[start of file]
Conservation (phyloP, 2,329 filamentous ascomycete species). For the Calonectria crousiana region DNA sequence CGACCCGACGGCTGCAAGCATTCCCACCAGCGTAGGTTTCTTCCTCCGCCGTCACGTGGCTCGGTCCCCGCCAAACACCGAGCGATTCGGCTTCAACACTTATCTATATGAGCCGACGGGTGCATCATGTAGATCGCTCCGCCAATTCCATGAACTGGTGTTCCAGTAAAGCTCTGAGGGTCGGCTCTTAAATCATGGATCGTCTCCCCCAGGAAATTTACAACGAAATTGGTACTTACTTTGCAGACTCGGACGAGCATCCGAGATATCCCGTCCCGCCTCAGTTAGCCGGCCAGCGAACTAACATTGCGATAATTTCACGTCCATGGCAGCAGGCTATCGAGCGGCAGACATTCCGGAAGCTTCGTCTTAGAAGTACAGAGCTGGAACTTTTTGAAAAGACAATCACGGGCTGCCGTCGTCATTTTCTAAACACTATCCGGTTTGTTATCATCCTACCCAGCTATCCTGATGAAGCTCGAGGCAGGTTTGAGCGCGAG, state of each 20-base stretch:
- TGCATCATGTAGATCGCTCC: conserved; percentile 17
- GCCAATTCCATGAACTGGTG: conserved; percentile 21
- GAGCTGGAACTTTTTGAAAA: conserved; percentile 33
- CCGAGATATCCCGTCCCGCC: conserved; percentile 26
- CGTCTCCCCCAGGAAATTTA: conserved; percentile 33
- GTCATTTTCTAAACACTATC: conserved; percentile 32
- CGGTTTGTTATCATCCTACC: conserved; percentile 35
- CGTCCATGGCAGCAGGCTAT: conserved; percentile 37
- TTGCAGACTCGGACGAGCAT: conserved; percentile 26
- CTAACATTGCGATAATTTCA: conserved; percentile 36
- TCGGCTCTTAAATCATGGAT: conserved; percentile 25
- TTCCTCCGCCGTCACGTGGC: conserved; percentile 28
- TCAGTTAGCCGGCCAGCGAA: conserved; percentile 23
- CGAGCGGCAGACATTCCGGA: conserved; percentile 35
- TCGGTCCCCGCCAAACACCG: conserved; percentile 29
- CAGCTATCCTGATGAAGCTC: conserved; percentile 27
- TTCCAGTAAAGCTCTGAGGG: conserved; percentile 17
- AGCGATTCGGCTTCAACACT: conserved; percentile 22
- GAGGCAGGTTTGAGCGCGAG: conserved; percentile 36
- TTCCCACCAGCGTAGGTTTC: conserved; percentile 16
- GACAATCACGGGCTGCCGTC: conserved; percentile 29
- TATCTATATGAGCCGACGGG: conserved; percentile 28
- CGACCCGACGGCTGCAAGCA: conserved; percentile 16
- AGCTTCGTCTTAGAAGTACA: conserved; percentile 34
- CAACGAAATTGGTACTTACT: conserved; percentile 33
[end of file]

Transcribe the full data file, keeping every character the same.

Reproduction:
Conservation (phyloP, 2,329 filamentous ascomycete species). For the Calonectria crousiana region DNA sequence CGACCCGACGGCTGCAAGCATTCCCACCAGCGTAGGTTTCTTCCTCCGCCGTCACGTGGCTCGGTCCCCGCCAAACACCGAGCGATTCGGCTTCAACACTTATCTATATGAGCCGACGGGTGCATCATGTAGATCGCTCCGCCAATTCCATGAACTGGTGTTCCAGTAAAGCTCTGAGGGTCGGCTCTTAAATCATGGATCGTCTCCCCCAGGAAATTTACAACGAAATTGGTACTTACTTTGCAGACTCGGACGAGCATCCGAGATATCCCGTCCCGCCTCAGTTAGCCGGCCAGCGAACTAACATTGCGATAATTTCACGTCCATGGCAGCAGGCTATCGAGCGGCAGACATTCCGGAAGCTTCGTCTTAGAAGTACAGAGCTGGAACTTTTTGAAAAGACAATCACGGGCTGCCGTCGTCATTTTCTAAACACTATCCGGTTTGTTATCATCCTACCCAGCTATCCTGATGAAGCTCGAGGCAGGTTTGAGCGCGAG, state of each 20-base stretch:
- TGCATCATGTAGATCGCTCC: conserved; percentile 17
- GCCAATTCCATGAACTGGTG: conserved; percentile 21
- GAGCTGGAACTTTTTGAAAA: conserved; percentile 33
- CCGAGATATCCCGTCCCGCC: conserved; percentile 26
- CGTCTCCCCCAGGAAATTTA: conserved; percentile 33
- GTCATTTTCTAAACACTATC: conserved; percentile 32
- CGGTTTGTTATCATCCTACC: conserved; percentile 35
- CGTCCATGGCAGCAGGCTAT: conserved; percentile 37
- TTGCAGACTCGGACGAGCAT: conserved; percentile 26
- CTAACATTGCGATAATTTCA: conserved; percentile 36
- TCGGCTCTTAAATCATGGAT: conserved; percentile 25
- TTCCTCCGCCGTCACGTGGC: conserved; percentile 28
- TCAGTTAGCCGGCCAGCGAA: conserved; percentile 23
- CGAGCGGCAGACATTCCGGA: conserved; percentile 35
- TCGGTCCCCGCCAAACACCG: conserved; percentile 29
- CAGCTATCCTGATGAAGCTC: conserved; percentile 27
- TTCCAGTAAAGCTCTGAGGG: conserved; percentile 17
- AGCGATTCGGCTTCAACACT: conserved; percentile 22
- GAGGCAGGTTTGAGCGCGAG: conserved; percentile 36
- TTCCCACCAGCGTAGGTTTC: conserved; percentile 16
- GACAATCACGGGCTGCCGTC: conserved; percentile 29
- TATCTATATGAGCCGACGGG: conserved; percentile 28
- CGACCCGACGGCTGCAAGCA: conserved; percentile 16
- AGCTTCGTCTTAGAAGTACA: conserved; percentile 34
- CAACGAAATTGGTACTTACT: conserved; percentile 33